A war story and a poll seem instructive to the Ontario Liberal leadership race, which looks to be coming down to a fight between the two female contenders.
First, the story: It was the night of the Kitchener-Waterloo by-election. The Liberal candidate had just been dealt a devastating defeat.
Two months prior, there were high hopes the seat would switch hands, electing a moderate Liberal lawyer in place of the retiring moderate Tory. The seat had the added importance of deciding whether the McGuinty government could sneak back into a majority Legislature.
But the Ontario NDP had other ideas. And having crossed the Rubicon, the Liberal Party could only watch as a popular local Dipper candidate -- and a popular leader in Andrea Horwath -- flummoxed the best laid plans of strategists and staffers.
Driving back to Toronto from a day pulling the vote, the conversation was nervous. The Liberal candidate had finished in third place, trounced by the NDP. If the NDP could win in a semi-urban, southwestern Ontario, small-C conservative riding, what harm could they do in Toronto Centre or Don Valley East; what Liberal members were suddenly facing a threat on their left flank?
The Conservative vote isn't going anywhere and hasn't since the last election. Eric Gérnier cites the polls: the Tories are unchanged since October 2011 at 35 per cent, whereas the Liberals are down 10 per cent to 28 per cent, with at least 8 per cent going to a surging NDP, which stands at 31 per cent. The message is stark: pick the wrong leader, and the Liberals could fall to third place for the first time since I was in diapers.
So what's a Liberal, tasked with picking a new leader at the end of the month, to do? We need to pick a proven winner. (I've stated my preference to be someone with solid progressive credentials who can block Horwath's ascent elsewhere.)
The Party is split on who is best positioned to do just that -- but we seem to agree on one thing: it's gonna be a girl.
This isn't some instance of affirmative action. From every conversation I've heard, Liberal partisans want the most qualified person to be Premier. It's just that most Liberals believe the best person is either Sandra Pupatello, the front runner, or Kathleen Wynne, her clearest rival.
Pupatello's supporters say she's a terrific communicator: she's feisty and blunt. Along with her centre/centre-right policy leanings, she boasts of her time as Economic Development Minister and her brief interlude on Bay Street this past year.
Kathleen Wynne stresses economics too, but she emphasizes the "why" of a strong economy, notably continuing to rebuild healthcare and improve our education system. Wynne, the former Education Minister, is also a sharp communicator, equally direct as Pupatello but she's more conciliatory than combative, drawing on her experience as a mediator, school trustee and activist.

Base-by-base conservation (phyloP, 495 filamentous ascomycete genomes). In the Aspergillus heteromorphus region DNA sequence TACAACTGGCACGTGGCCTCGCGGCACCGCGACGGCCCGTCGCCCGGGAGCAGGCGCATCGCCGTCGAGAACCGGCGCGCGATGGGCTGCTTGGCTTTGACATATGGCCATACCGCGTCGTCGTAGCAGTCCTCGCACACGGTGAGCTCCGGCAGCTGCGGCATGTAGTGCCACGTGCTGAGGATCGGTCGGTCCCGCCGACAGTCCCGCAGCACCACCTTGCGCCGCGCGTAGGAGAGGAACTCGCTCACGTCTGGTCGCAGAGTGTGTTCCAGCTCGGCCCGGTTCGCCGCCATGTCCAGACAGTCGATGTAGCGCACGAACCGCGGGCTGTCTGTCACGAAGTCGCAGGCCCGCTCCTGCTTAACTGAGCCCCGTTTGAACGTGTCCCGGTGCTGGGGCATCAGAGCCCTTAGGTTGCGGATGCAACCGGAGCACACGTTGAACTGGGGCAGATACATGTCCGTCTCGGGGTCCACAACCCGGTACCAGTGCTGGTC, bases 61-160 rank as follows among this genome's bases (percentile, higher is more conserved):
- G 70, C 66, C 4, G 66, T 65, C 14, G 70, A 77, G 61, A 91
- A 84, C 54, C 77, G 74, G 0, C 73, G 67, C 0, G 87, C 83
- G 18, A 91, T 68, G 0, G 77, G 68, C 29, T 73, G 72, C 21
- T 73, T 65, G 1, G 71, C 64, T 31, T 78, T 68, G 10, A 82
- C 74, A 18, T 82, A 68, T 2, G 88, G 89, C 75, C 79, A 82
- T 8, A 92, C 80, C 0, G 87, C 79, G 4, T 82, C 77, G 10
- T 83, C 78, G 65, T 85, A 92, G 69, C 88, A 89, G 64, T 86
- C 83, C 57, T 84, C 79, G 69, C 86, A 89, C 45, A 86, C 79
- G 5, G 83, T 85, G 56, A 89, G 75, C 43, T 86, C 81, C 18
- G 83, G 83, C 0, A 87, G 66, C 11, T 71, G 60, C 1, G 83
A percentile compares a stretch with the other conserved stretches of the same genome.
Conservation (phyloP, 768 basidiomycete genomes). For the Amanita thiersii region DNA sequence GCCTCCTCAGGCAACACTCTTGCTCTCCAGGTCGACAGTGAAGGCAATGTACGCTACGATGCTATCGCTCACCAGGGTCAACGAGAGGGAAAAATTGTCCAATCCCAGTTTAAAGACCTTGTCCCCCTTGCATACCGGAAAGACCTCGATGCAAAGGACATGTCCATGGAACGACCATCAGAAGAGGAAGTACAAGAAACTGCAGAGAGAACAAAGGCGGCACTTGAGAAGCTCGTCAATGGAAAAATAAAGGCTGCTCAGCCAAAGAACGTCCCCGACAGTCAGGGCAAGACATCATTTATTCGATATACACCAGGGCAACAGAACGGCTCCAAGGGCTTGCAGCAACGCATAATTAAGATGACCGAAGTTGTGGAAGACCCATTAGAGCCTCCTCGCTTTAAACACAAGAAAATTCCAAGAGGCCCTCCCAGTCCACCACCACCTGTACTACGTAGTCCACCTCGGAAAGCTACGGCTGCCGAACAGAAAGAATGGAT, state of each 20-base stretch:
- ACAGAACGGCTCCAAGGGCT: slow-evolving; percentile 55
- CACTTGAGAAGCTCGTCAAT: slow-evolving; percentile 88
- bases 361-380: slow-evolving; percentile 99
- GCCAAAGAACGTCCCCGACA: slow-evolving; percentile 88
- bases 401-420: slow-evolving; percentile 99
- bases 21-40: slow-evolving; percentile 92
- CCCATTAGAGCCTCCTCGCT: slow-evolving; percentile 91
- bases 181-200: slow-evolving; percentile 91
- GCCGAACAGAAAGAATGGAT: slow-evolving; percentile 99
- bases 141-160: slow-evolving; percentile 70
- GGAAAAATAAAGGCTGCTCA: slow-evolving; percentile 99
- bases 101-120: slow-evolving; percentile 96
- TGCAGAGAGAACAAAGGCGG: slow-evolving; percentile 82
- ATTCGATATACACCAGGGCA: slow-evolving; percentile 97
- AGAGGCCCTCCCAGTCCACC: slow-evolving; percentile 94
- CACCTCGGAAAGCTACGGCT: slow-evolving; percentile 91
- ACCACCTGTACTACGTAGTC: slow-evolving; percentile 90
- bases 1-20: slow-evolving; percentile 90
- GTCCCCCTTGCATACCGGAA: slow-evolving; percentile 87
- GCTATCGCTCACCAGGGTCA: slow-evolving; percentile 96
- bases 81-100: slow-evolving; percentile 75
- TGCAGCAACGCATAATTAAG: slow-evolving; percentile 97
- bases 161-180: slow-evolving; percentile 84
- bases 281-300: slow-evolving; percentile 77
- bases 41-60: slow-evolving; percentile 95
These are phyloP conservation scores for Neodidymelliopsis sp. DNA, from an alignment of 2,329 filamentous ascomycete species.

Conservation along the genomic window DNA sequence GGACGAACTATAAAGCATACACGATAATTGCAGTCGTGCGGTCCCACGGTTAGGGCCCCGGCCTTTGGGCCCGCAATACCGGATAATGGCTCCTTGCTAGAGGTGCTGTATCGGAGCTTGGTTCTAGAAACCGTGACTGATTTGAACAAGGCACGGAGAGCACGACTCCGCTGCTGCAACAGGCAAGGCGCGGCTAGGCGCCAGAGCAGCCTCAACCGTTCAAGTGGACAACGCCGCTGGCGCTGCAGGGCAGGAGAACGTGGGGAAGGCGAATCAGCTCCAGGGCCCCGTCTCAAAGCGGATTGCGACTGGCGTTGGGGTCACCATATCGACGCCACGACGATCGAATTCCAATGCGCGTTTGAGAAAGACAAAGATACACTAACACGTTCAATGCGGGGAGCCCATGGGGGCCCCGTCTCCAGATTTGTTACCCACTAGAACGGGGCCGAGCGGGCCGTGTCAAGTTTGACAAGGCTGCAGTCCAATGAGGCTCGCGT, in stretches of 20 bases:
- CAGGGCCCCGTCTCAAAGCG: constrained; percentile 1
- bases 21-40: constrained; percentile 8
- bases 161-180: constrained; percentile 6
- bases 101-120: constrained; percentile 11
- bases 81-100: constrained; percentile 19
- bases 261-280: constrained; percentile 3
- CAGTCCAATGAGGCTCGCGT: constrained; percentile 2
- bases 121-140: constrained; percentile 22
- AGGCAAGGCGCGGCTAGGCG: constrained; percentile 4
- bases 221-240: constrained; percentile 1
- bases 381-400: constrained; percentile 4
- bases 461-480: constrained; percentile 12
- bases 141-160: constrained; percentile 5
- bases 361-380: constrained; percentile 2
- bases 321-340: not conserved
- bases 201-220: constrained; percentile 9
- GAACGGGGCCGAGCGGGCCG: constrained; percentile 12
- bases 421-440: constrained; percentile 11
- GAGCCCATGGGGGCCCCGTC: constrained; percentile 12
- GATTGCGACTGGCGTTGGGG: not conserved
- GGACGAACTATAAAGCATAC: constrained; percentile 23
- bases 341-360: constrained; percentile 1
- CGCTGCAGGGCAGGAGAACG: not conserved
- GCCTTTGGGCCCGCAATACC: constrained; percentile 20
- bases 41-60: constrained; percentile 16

Hampered by a deficit and global economic uncertainty, this isn't a fight between the right and the left of the Party, as some commentators tried to suggest early in the race: instead, we're all centrists now.
But the race is coming down to two competing narratives. There's a sense, right or wrong, that Wynne is the best choice to govern, but Pupatello is the best choice to fight an election campaign or, if need be, serve in Opposition. It's as if the Party is confronted with a strange division: do we pick a Premier or a Party leader, when the reality is the winner must be both?
To counter this perception, Pupatello has recently claimed she doesn't want a snap election and would instead focus on creating jobs across party lines -- once she's elected back into the Legislature in an as-yet-uncalled byelection.
Likewise, Wynne emphasizes her exceptional electoral record, including defeating a cabinet Minister and a Party leader when John Tory ran in her swing suburban riding, a feat Michael Bryant calls "an unmatched political triumph."
Despite her past successes in a multi-ethnic riding that went Conservative federally, Bob Hepburn suggested there's trepidation about the electability of Wynne's sexuality.
Yet, such a piece is written about every candidate who qualifies as "the other"; someone could just as easily write a piece asking if Ontario is ready for an Italian Premier as a lesbian Premier. Prejudice is what prejudice does. In the end, whenever these questions are raised, the voters choose to make history (except when you're a Mormon named Mitt Romney).
So it seems nearly a foregone conclusion that Ontario's next Premier will be a woman.
But, ironically, in a delegated convention, it's the other five candidates, all men, who will decide whether it's Pupatello, the scrappy warrior, or Wynne, the steady mediator, who moves into the Premier's Office.
Here are the 6 things you need to know about the Liberal leadership race for 2013.
The Liberal Party of Canada will hold an all-candidate showcase on April 6, 2013 in Toronto to kick off a week of voting before announcing the new leader on April 14 in Ottawa. Whoever wins will the seventh leader for the party 10 years.
There are at least eight people challenging Justin Trudeau for the title. They are: defeated Liberal MP Martha Hall Findlay, lawyer and former professor Deborah Coyne (also the mother of Trudeau’s half sister), lawyer and failed Ottawa-area Liberal candidate David Bertschi, prosecutor and Vancouver Kingsway Liberal riding association president Alex Burton, the former head of the federal Liberals in B.C. David Merner and retired air force pilot and unsuccessful Ottawa-area candidate Karen McCrimmon. B.C. Liberal MP Joyce Murray and Montreal Liberal MP and former astronaut Marc Garneau are expected to announce their bids next week, sources tell HuffPost. Ontario Ministry of Finance economist Jonathan Mousley has also sent emails telling reporters he is considering a run, but has not officially declared his candidacy. So far, the party hasn’t officially registered anyone’s name. Some candidates, such as Bertschi, are still collecting the 300 signatures needed in three provinces and/or territories in order to enter the race.